Court strikes down Victoria bylaw against homeless camping
The B.C. Supreme Court has struck down a Victoria bylaw aimed at preventing homeless people from setting up tents and sleeping in city parks.
The court ruled Tuesday the bylaw deprives the homeless of life, liberty and security in violation of the Charter of Rights and Freedoms.
Irene Faulkner, a lawyer for the group that challenged the law, said the judge decided a sleeping bag or blanket isn't enough to protect people from the elements when sleeping outside in Victoria or anywhere on the West Coast.
Faulkner said the ruling also says that sleeping in a tent or under another structure is not a public safety issue but rather a basic human dignity.
In her ruling, Justice Carol Ross found that due to insufficient capacity in Victoria's shelters, hundreds of homeless people have no choice but to sleep outside.
Ross said Victoria's bylaw prevented the homeless from protecting themselves from the elements, something that could lead to potentially fatal health risks.
Three years ago, Victoria served notice to people sleeping in Cridge Park that they had to leave.
In June, Victoria police arrested David Arthur Johnston for violating the bylaw but said he may have deliberately staged his own arrest as part of a protest against the law.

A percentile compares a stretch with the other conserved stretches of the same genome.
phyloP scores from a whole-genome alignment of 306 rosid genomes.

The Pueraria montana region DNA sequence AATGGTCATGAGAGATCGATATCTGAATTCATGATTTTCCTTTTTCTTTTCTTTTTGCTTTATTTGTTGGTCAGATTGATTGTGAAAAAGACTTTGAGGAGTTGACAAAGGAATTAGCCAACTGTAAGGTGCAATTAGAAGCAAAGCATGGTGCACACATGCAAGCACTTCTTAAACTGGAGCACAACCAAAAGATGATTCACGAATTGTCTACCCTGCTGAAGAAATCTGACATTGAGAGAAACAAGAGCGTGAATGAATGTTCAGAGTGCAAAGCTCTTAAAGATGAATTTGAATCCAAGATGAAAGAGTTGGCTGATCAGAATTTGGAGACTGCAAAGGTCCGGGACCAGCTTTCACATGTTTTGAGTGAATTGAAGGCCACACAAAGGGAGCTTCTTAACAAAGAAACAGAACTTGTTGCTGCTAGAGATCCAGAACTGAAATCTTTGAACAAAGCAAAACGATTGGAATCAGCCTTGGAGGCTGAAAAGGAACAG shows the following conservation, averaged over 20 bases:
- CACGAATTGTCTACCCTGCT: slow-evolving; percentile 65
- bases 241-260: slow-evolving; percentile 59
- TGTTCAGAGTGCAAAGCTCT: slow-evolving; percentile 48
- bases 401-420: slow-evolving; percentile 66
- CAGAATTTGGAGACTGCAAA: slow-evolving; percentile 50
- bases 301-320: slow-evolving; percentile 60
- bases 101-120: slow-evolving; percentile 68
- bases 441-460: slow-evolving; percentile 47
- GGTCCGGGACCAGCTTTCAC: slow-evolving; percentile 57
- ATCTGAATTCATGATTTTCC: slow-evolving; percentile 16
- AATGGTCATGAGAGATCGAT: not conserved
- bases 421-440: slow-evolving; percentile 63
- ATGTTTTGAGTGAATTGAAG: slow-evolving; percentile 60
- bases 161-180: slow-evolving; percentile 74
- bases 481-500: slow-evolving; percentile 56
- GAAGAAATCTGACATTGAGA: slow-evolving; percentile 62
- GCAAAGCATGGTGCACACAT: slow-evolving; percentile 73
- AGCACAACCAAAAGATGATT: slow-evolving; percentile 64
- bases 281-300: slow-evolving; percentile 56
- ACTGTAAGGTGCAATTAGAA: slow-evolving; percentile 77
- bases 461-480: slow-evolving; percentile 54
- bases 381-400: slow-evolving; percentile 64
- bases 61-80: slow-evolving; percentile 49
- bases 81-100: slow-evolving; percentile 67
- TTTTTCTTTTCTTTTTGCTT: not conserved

Johnston, 36, said after Tuesday's ruling that he is "giddy and can't believe the decision."
"I'm expecting to sleep down in the mayor's grove tonight and when I wake up in the morning I don't think I'm going to take down my tent," he said.
Johnston received the tent earlier Tuesday from members of the city's End Homelessness Committee.
About a dozen people celebrated Johnston's victory with him near the courthouse, many taking turns reading the ruling he was holding.
Gary Kinser, a member of the homelessness committee, described the court win as a "David versus Goliath case."
"I feel ecstatic," he said.
Victoria business group criticizes ruling
However, the Victoria Chamber of Commerce panned the ruling.
Chief executive Bruce Carter said the community deserves "a more measured approach that puts more emphasis on the public interest."
"How are our families and children, who pay taxes to maintain parks, supposed to get full enjoyment from parks when the homeless are given leave to camp in the playground?" Carter said in a statement.
He said the chamber has been advocating for years for increased services for the homeless and has been involved in the Coalition to End Homelessness.
"Let's be clear," Carter said. "The problems in our community are directly related to mental health and addictions and the lack of services to meet the needs in our community."
He said it's time for the province and the Vancouver Island Health Authority to make the necessary health-care services available and for the federal government to increase funding for housing to meet the desperate needs in the community.
Grace Pastine, a spokeswoman for the B.C. Civil Liberties Association, which had intervener status in the case, hailed the ruling. "This decision recognizes that telling homeless people who have nowhere else to go that they can sleep outside but they can't protect themselves from the elements places the homeless in an impossible situation."